Balancing oversight and innovation

February 3, 2009
By H. Mosher

With all the headlines about honest mistakes of late, it bears remembering that often such mistakes lead to valuable insights, writes Christopher Dorobek in his newest Incoming column, Government Needs to Find Balance in Oversight. Noting the government trend toward accountability, Dorobek questions whether accountability itself should be the mission of government. Too much oversight, he cautions, may stifle the very thing agencies need most to best accomplish their missions.

But there is a cost to the hyper-oversight: innovation. As people are second-guessed or figuratively flogged by the public, they tend to become demoralized and avoid doing anything that might garner the spotlight-or wrath. Rather than encouraging innovation and finding new ways of doing things, agencies instead turn to the safe, tried-and-true means of conducting business.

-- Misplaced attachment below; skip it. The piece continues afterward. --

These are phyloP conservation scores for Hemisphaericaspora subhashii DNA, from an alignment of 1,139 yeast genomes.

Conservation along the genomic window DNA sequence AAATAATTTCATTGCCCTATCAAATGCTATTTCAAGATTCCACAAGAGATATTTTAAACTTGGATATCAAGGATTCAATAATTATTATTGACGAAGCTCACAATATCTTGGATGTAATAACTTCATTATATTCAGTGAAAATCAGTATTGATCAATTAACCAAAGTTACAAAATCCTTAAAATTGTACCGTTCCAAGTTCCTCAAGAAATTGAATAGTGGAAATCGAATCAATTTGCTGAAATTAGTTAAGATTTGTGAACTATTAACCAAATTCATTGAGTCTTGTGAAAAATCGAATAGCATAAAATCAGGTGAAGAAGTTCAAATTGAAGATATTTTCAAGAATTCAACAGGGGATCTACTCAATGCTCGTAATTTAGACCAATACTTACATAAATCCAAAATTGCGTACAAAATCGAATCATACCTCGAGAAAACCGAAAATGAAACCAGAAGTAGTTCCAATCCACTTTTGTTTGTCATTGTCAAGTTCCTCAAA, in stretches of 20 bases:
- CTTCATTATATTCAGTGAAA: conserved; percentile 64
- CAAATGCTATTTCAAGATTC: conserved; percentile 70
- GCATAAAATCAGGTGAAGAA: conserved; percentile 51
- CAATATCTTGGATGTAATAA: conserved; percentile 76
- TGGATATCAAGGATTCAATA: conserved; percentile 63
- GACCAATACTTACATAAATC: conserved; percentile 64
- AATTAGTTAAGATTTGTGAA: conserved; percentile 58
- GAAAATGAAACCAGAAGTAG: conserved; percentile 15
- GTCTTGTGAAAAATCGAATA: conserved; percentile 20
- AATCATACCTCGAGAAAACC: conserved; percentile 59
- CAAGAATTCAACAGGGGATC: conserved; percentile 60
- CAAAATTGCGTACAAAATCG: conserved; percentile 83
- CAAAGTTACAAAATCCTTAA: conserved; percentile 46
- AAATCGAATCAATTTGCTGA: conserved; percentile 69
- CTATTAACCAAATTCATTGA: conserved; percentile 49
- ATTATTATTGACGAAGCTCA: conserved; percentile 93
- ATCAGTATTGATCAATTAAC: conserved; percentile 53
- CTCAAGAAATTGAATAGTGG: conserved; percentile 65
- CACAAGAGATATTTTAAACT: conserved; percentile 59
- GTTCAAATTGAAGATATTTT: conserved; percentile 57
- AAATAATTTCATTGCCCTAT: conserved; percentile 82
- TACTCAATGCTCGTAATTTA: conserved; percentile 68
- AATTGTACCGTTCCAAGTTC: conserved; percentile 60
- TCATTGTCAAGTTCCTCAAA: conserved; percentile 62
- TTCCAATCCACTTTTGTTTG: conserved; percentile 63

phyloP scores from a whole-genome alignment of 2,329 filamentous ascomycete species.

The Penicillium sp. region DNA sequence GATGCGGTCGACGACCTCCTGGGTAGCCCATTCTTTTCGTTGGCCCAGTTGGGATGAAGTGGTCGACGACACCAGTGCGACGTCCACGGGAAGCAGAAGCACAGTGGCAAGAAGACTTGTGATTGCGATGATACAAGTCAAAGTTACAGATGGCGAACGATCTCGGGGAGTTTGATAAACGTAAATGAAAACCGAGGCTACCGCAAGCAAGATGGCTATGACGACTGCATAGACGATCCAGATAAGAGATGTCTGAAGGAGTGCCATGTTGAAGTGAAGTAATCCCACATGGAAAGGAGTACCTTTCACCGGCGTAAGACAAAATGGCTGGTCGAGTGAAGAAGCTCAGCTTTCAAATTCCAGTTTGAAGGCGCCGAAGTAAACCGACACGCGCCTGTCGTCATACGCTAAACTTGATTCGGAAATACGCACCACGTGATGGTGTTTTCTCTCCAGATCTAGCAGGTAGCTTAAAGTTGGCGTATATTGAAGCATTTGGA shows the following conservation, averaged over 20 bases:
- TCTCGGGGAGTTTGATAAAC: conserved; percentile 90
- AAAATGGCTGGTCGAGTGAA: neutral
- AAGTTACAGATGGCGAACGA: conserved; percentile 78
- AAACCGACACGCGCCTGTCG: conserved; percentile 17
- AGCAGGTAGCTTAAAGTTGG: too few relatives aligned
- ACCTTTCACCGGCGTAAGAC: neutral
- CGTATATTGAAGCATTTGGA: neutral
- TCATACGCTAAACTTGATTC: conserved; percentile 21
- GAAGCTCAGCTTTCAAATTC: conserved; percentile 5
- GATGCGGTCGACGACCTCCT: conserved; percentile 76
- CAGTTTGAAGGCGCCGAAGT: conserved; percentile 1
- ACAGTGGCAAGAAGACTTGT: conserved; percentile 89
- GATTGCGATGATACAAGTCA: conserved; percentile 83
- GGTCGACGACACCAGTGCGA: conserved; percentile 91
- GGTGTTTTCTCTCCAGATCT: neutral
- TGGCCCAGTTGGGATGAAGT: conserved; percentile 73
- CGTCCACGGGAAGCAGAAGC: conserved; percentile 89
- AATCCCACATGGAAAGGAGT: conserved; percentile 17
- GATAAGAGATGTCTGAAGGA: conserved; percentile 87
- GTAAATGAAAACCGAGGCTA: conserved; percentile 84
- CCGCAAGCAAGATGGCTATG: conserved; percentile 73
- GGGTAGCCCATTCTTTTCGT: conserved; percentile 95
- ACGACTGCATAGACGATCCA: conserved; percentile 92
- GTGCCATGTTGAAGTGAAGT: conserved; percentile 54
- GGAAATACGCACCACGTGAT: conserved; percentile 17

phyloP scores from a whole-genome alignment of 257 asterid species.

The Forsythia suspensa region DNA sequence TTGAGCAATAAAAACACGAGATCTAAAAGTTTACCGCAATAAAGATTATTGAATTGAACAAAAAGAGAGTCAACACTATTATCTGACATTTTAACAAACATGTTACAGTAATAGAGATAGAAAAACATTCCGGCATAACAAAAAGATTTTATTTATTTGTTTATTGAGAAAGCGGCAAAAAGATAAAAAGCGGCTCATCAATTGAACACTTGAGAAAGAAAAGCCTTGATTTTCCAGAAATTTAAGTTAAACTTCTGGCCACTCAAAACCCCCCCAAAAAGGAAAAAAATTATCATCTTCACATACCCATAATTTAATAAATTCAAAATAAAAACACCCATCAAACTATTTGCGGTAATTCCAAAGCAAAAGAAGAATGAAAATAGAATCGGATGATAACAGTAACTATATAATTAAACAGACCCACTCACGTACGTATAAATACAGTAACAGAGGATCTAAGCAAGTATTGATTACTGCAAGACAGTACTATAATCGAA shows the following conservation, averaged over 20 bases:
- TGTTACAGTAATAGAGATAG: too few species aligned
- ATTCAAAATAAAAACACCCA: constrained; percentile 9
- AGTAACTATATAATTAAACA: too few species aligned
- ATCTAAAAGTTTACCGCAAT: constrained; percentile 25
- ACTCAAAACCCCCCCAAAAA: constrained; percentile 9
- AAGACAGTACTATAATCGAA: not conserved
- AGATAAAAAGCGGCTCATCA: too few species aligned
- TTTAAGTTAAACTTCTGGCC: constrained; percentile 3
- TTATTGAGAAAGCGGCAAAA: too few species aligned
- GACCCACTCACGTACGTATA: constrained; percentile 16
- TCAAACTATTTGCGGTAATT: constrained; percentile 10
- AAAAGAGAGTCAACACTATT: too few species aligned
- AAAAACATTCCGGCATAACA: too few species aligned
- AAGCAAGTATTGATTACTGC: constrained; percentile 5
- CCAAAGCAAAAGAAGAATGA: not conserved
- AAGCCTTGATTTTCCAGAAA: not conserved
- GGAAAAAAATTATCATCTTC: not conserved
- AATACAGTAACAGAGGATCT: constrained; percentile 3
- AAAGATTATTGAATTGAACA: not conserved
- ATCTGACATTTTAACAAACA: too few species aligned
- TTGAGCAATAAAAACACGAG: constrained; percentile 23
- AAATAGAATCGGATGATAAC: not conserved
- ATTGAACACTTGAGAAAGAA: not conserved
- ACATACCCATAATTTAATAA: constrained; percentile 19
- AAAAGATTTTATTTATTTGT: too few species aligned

Again, nobody is suggesting that oversight should go away. Good managers acknowledge that oversight can be very helpful in identifying issues. And, there are solutions to its drawbacks.

A simple solution is the acknowledgment that these are difficult issues and that mistakes are not necessarily waste, fraud or abuse. People have to make decisions at certain times based on certain data. Most people simply are trying to do the best job they can. The public must recognize that mistakes can and will happen. Yet another truism is that we tend to learn more from our mistakes than we do from our successes.

In addition to improved oversight, Dorobek cites the need for greater transparency and increased competition--all of which, he says, will help maximize value for agencies and help them improve.

Read his whole column, then come back here and weigh in with your thoughts. Sometimes mistakes prove out to be valuable learning experiences, but that's always hard to see in the moment. What can the new administration and agency managers learn from missteps of the past? When is a mistake not a mistake? And -- most importantly -- how do we walk that fine, fine line between oversight and innovation?

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